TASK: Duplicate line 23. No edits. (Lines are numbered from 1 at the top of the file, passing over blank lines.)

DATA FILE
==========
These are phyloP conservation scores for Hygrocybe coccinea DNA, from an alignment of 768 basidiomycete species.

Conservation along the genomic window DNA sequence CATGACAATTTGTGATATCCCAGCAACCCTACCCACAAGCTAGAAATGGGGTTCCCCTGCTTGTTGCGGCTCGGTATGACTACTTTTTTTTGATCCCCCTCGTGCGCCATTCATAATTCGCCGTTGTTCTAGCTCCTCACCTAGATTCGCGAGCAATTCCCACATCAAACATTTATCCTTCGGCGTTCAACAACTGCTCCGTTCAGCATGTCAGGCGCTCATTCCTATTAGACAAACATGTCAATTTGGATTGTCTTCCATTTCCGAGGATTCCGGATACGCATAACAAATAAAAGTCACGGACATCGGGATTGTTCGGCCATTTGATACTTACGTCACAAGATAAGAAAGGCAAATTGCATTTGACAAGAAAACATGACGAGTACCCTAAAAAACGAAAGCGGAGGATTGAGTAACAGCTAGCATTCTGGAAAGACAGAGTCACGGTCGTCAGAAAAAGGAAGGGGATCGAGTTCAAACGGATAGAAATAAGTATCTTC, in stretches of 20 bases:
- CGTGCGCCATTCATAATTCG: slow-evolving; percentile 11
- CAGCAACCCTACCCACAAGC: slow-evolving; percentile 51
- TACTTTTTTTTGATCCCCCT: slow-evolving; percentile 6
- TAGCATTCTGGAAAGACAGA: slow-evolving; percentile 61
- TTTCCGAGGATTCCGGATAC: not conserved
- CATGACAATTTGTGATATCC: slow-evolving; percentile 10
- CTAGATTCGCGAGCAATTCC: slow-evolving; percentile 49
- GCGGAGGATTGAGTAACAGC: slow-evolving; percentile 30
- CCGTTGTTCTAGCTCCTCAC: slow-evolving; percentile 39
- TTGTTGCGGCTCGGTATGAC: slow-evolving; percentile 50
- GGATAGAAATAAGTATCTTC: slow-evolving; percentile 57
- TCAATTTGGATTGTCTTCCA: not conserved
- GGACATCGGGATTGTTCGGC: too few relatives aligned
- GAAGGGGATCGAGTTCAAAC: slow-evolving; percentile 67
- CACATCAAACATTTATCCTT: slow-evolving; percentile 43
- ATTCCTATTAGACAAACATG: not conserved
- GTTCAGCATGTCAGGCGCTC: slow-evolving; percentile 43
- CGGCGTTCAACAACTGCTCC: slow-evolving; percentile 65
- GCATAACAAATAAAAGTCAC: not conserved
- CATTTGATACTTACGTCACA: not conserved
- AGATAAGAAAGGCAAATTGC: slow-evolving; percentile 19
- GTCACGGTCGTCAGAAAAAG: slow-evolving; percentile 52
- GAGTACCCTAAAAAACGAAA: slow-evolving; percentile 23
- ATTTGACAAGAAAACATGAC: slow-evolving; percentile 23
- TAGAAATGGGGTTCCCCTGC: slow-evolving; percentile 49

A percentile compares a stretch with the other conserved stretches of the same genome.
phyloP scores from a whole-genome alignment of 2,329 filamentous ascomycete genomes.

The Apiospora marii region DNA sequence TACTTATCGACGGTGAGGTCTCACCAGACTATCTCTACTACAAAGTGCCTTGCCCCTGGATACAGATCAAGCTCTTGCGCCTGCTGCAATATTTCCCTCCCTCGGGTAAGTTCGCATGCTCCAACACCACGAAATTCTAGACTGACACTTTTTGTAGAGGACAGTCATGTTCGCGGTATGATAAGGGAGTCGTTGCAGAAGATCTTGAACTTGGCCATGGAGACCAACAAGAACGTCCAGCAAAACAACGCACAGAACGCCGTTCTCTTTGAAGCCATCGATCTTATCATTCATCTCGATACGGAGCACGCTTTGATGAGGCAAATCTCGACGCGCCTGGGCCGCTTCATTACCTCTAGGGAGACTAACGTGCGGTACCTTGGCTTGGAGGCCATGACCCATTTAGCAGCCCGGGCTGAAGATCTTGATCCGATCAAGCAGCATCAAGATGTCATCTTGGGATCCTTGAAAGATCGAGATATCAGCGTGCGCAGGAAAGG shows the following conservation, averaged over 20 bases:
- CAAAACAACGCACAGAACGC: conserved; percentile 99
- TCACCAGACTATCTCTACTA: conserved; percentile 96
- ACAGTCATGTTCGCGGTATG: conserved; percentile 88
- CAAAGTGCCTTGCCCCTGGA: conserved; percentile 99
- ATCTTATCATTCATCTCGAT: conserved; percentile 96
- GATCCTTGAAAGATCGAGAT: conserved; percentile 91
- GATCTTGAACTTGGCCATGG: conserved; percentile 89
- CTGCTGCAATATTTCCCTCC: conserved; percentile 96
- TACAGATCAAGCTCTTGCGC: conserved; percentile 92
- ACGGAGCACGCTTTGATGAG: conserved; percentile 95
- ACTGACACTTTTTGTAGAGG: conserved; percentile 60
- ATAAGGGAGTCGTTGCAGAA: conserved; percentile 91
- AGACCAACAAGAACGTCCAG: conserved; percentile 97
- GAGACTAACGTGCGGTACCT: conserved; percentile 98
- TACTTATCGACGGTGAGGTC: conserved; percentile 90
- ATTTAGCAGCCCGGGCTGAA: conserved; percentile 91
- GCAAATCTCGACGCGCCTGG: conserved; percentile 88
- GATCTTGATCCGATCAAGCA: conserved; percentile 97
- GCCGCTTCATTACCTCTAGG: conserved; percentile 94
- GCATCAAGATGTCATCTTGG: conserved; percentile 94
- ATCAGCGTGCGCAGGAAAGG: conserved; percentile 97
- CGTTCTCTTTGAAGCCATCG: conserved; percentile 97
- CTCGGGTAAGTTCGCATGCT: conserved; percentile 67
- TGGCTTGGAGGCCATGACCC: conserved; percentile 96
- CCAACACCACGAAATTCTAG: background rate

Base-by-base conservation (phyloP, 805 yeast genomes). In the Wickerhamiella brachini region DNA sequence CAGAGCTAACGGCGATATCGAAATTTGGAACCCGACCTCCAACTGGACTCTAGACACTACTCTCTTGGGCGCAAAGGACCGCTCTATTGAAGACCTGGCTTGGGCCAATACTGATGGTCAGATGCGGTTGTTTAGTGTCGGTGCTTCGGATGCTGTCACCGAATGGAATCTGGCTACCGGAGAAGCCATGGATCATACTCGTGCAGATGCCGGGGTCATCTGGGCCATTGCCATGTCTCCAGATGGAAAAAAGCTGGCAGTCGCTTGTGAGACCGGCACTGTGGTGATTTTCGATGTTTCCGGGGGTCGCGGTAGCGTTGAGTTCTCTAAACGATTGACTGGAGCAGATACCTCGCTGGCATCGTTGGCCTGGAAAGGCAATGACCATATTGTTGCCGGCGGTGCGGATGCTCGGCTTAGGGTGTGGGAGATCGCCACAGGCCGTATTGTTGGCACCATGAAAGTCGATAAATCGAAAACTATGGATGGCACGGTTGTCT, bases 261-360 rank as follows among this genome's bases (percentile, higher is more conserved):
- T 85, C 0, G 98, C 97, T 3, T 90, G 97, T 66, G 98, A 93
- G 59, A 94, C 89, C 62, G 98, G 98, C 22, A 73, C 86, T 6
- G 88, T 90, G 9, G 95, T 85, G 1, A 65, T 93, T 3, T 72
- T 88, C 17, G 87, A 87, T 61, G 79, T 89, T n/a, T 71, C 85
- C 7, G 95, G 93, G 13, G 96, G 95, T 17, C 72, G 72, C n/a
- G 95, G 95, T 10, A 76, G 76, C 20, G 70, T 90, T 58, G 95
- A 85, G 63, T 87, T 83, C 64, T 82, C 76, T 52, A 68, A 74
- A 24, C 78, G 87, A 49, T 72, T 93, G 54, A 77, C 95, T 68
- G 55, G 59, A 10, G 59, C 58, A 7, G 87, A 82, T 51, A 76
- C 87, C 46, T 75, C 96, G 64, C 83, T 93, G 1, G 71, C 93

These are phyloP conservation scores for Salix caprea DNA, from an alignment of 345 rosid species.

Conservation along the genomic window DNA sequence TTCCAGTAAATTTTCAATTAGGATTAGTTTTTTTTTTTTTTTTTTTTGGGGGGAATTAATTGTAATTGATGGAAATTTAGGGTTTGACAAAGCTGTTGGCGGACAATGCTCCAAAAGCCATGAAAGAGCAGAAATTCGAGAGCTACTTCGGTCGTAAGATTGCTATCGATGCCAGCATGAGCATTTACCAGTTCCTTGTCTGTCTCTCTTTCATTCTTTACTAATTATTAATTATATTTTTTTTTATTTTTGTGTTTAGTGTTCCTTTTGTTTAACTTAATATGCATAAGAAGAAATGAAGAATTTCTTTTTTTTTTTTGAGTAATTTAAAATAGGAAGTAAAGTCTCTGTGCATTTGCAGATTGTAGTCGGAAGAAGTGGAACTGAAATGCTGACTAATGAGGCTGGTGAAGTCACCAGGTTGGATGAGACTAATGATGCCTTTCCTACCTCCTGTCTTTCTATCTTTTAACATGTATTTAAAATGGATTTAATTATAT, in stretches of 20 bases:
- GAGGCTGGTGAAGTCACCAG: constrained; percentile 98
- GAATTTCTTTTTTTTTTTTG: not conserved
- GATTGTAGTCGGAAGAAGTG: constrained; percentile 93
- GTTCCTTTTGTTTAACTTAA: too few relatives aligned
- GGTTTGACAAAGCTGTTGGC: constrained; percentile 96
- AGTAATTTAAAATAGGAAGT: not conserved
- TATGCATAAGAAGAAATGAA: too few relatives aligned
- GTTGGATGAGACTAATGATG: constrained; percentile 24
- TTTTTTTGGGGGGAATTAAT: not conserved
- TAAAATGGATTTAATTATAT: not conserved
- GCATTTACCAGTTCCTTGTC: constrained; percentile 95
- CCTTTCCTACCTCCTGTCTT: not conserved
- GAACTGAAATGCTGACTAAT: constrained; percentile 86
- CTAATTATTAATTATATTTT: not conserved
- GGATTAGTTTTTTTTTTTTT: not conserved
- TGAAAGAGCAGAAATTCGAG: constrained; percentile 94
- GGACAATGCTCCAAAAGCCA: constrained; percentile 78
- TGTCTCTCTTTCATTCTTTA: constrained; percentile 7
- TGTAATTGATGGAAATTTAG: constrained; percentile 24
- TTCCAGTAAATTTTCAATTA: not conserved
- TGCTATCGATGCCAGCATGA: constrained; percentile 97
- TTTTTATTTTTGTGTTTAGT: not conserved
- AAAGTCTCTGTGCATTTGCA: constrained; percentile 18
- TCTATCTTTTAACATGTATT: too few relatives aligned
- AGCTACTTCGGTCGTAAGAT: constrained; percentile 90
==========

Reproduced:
- AGATAAGAAAGGCAAATTGC: slow-evolving; percentile 19